7.Bryant ST, Thompson SA, al-Omari MA, Dummer PM. Shaping ability of Profile rotary nickel-titanium instruments with ISO sized tips in simulated root canals: Part 1. Int Endod J 1998;31:275-81.  Back to cited text no. 7  [PUBMED]  [FULLTEXT]
8.Jungmann CL, Uchin RA, Bucher JF. Effect of instrumentation on the shape of root canals. J Endod 1975;1:66-9.  Back to cited text no. 8  [PUBMED]  
9.Dederich DN, Zakariasen KL. The effects of cyclical axial motion on rotatory endodontic instrument fatigue. Oral Surg Oral Med Oral Pathol 1986;61:192-6.  Back to cited text no. 9  [PUBMED]  
10.Barr ES, Kleier DJ, Barr NV. Use of nickel titanium rotary files for root canal preparation in primary teeth. Pediatr Dent 2000;22:77-8.  Back to cited text no. 10  [PUBMED]  
11.Thompson SA. An overview of nickel-titanium alloys used in dentistry. Int Endod J 2000;33:297-310.  Back to cited text no. 11  [PUBMED]  [FULLTEXT]


    Figures

[Figure - 1], [Figure - 2], [Figure - 3], [Figure - 4], [Figure - 5], [Figure - 6], [Figure - 7], [Figure - 8], [Figure - 9]

    Tables

[Table - 1], [Table - 2], [Table - 3], [Table - 4], [Table - 5], [Table - 6], [Table - 7]


This article has been cited by
1 Evaluation of the efficacy of rotary vs. hand files in root canal preparation of primary teeth in vitro using CBCT
P. K. Musale,S. A. V. Mujawar
European Archives of Paediatric Dentistry. 2013;
[Pubmed] | [DOI]
2 Anatomical challenges, electronic working length determination and current developments in root canal preparation of primary molar teeth
H. M. A. Ahmed
International Endodontic Journal. 2013; : n/a
[Pubmed] | [DOI]
3 Evaluation of canal cleanliness and tubular penetration of root canal sealers in extracted primary second molars: A SEM study
Guler, C. and Gurbuz, T. and Yilmaz, Y. and Guler, M.S.
Cumhuriyet Dental Journal. 2013; 16(2): 116-124
[Pubmed]
4 In vitro evaluation of mesial molars canals preparation with manual Ni-Ti instruments and rotatory Protaper Universal [EvaluaciĆ³n in vitro de la preparaciĆ³n de conductos mesiales de molares con instrumentos manuales Ni-Ti y Protaper Universal rotatorio]
Aracena Rojas, D. and Borie, E. and Fuentes, R. and Boldt, F. and Aracena, A. and Valenzuela, R.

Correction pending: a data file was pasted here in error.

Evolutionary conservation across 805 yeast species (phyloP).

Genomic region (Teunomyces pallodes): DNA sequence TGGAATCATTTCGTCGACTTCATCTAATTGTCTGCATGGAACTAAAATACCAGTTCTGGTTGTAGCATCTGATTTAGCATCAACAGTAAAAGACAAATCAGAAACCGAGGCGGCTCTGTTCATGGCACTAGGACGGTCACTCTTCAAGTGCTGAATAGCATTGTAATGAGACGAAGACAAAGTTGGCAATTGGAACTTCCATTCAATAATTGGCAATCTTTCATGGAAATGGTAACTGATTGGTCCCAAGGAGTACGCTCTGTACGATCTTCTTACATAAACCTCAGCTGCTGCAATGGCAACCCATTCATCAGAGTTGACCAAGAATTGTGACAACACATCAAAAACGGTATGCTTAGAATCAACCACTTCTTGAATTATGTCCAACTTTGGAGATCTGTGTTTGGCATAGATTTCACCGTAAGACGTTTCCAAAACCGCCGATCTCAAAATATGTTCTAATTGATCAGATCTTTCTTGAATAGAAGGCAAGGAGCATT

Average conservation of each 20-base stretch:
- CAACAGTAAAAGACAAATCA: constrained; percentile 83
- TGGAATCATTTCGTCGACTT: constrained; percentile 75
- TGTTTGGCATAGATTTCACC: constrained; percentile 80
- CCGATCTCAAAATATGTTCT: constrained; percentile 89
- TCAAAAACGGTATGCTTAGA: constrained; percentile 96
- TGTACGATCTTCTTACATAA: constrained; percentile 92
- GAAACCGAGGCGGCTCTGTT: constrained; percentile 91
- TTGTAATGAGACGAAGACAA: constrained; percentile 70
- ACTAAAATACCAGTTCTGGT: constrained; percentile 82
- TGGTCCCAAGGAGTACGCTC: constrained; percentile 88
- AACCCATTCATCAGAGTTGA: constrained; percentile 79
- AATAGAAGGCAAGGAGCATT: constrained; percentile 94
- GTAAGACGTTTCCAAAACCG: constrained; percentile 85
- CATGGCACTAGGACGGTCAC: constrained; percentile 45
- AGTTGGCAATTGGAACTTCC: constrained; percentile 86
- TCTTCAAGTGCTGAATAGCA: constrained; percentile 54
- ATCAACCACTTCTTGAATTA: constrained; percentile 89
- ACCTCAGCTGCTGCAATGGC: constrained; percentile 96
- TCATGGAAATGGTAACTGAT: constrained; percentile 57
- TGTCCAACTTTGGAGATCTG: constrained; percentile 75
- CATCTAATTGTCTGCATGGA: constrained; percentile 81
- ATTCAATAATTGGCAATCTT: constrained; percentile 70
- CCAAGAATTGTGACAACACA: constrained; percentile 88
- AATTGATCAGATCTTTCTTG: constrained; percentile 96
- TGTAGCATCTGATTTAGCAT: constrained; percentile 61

Avances en Odontoestomatologia. 2013; 29(2): 73-79
[Pubmed]
5 The clinical success of different root canal treatments in primary molars
Guler, C. and Gurbuz, T. and Yilmaz, Y.
Cumhuriyet Dental Journal. 2013; 16(1): 31-39
[Pubmed]
6 Evaluation of cleaning capacity and instrumentation time of manual, hybrid and rotary instrumentation techniques in primary molars
Pinheiro, S.L. and Araujo, G. and Bincelli, I. and Cunha, R. and Bueno, C.
International Endodontic Journal. 2012; 45(4): 379-385
[Pubmed]
7 Comparison between rotary and manual techniques on duration of instrumentation and obturation times in primary teeth
Ochoa-Romero, T. and Mendez-Gonzalez, V. and Flores-Reyes, H. and Pozos-Guillen, A.
Journal of Clinical Pediatric Dentistry. 2011; 35(4): 359-364
[Pubmed]
8 Rotary Mtwo system versus manual K-file instruments: Efficacy in preparing primary and permanent molar root canals
Azar, M.-R. and Mokhtare, M.
Indian Journal of Dental Research. 2011; 22(2): 363
[Pubmed]
9 Evaluation of cleaning capacity and instrumentation time of manual, hybrid and rotary instrumentation techniques in primary molars : Primary teeth instrumentation
S. L. Pinheiro, G. Araujo, I. Bincelli, R. Cunha, C. Bueno
International Endodontic Journal. 2011; : no
[VIEW] | [DOI]
10 Comparison between rotary and manual instrumentation in primary teeth
Crespo Jimenez, S., Cortes, O., Garcia, C., Perez, L.
Journal of Clinical Pediatric Dentistry. 2008; 32(4): 295-298
[Pubmed]



 

Top
Print this article  Email this article
Previous article Next article

    

 
  Search
 
   Next article
   Previous article 
   Table of Contents
  
 
    Similar in PUBMED
   Search Pubmed for
   Search in Google Scholar for
 Related articles
    Article in PDF (202 KB)
    Citation Manager
    Access Statistics
    Reader Comments
    Email Alert *
    Add to My List *
* Registration required (free)  


    Abstract
    Introduction
    Materials and Me...
    Results
    Discussion
    Conclusion
    References
    Article Figures
    Article Tables

 Article Access Statistics
    Viewed10548    
    Printed270    
    Emailed10    
    PDF Downloaded1346    
    Comments [Add]    
    Cited by others 10    

Recommend this journal


Contact us | Sitemap | Advertise | What's New | Copyright and Disclaimer 
 © 2005 - Journal of Indian Society of Pedodontics and Preventive Dentistry | Published by Wolters Kluwer - Medknow 
Online since 1st May '05